This is impacting on how well pupils access the curriculum.

A significant proportion of pupils' conduct falls below the required standard. Where this happens, pupils' learning is disrupted.

Leaders identify that behaviour requires improvement. They have implemented a range of behaviour systems. While leaders' expectations around behaviour for learning are much higher than they previously were, they are not efficiently using the information that the new systems are providing them with.

This is partly demonstrated by the high number of fixed-term exclusions within the school. Additionally, although leaders have put strategies into place to improve attendance following the pandemic, levels of persistent absence remain high.

Leaders have a well-sequenced and age-appropriate provision which effectively develops pupils' personal development.

Lessons, assemblies and external visitors support pupils to understand the wider world. Pupils learn about different cultures and religions. They learn to respect differences.

Pupils engage well with the wide range of opportunities leaders provide. They take part in trips and visits, the Duke of Edinburgh's Award scheme and learn to play musical instruments. The careers education programme provides pupils with effective guidance to support their next steps.

Teachers value the training and opportunities to share practice with each other. They say that leaders are considerate of their workload and well-being.

Governors understand their specific roles and how these fit into the trust's governance structure.


The arrangements for safeguarding are effective.

Leaders have ensured that all staff have received training and fully understand their responsibilities regarding safeguarding. Staff are confident and clear in reporting safeguarding concerns.

Governors regularly review and evaluate systems in place, which ensures they carry out their statutory duties.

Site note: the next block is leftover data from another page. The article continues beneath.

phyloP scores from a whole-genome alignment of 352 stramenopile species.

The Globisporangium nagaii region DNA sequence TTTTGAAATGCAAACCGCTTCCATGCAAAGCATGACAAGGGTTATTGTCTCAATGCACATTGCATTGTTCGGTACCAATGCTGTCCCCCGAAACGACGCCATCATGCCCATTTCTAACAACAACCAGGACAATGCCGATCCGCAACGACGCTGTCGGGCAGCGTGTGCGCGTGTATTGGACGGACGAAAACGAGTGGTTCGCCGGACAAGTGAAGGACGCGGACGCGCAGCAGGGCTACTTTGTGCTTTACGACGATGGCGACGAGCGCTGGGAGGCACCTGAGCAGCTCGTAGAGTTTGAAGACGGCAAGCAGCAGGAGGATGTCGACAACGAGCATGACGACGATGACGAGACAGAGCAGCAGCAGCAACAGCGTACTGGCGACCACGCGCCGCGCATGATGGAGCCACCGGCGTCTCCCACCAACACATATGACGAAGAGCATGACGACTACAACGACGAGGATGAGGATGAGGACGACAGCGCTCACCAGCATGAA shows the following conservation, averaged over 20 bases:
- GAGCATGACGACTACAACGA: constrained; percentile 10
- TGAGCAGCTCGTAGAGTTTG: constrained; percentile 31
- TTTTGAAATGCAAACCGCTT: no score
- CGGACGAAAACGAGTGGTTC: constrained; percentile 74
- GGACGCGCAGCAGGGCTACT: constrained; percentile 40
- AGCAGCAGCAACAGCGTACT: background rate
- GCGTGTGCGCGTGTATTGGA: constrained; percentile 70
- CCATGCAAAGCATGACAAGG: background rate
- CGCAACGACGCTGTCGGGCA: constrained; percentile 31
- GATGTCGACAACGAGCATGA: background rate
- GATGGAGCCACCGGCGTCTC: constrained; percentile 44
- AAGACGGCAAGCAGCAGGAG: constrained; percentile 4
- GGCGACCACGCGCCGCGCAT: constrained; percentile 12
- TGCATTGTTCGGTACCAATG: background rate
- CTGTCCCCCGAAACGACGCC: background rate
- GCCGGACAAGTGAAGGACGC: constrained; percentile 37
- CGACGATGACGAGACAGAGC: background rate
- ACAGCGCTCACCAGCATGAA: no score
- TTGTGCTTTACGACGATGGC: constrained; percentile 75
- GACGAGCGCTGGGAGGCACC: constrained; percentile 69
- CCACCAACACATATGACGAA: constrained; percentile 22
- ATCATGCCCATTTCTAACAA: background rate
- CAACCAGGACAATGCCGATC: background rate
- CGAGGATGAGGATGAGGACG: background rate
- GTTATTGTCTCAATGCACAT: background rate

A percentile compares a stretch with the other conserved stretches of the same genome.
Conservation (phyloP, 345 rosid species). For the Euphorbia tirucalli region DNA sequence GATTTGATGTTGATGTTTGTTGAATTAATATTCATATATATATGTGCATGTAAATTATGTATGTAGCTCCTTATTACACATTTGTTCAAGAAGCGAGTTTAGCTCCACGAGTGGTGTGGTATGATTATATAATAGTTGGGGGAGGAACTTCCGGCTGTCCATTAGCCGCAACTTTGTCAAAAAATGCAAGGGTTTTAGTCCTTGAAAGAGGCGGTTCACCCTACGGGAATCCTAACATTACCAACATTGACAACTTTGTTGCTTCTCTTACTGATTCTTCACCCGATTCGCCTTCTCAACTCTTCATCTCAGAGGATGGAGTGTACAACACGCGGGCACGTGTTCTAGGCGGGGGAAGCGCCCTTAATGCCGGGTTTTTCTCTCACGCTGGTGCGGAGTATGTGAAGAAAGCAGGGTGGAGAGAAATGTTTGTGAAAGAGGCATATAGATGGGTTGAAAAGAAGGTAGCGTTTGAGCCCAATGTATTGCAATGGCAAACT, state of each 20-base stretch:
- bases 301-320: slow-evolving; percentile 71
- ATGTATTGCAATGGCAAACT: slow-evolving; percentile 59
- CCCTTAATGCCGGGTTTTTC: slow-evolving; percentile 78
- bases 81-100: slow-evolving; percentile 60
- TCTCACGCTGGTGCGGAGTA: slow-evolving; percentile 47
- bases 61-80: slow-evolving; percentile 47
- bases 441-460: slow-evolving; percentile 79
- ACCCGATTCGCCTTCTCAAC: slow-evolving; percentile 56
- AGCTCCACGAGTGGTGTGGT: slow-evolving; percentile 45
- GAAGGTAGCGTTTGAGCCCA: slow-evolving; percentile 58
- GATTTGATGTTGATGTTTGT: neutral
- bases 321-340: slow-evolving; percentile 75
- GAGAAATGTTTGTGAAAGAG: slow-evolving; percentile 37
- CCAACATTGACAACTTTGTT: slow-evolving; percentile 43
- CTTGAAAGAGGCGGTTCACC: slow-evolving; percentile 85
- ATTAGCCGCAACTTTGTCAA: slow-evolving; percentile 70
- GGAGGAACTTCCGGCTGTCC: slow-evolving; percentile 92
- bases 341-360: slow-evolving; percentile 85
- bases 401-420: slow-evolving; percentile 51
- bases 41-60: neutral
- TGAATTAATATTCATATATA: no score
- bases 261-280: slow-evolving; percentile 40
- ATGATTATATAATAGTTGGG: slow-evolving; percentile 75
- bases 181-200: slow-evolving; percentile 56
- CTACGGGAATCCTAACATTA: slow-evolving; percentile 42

Appropriate checks are carried out on new staff before they work in the school.Leaders' 'respect' initiative provides a channel for pupils to report concerns.

Leaders work with other agencies where needed.

Pupils are aware of how to stay safe through assemblies, lessons and external visitors. They are supported through age-appropriate contexts.

Leaders have responded quickly to support pupils as local needs have arisen.

What does the school need to do to improve?

(Information for the school and appropriate authority)

• The needs of pupils with SEND are not currently well met. Leaders must continue to develop the curriculum and provide training to staff to ensure that adaptations can be made to meet the needs of individual pupils.

This will enable pupils with SEND to build their knowledge and skills so they successfully access the curriculum and achieve well. ? Support for those who struggle to read is not effective. Pupils are not given opportunities to improve their reading knowledge.

Pupils struggle to access the rest of the curriculum. Leaders need to develop a systematic phonics-based programme to support pupils with the knowledge that they need to become fluent readers. This in turn will improve pupils' opportunities to learn well in the rest of the curriculum.

• While leaders have recently reviewed their approach to behaviour management, the information they are gathering from the reviewed systems that they have put in place is not improving all behaviours. For example, there is a significant proportion of pupils that exhibit behaviours that are unacceptable. Leaders need to look closely at the information they gather and use this more rigorously to improve behaviours across the school.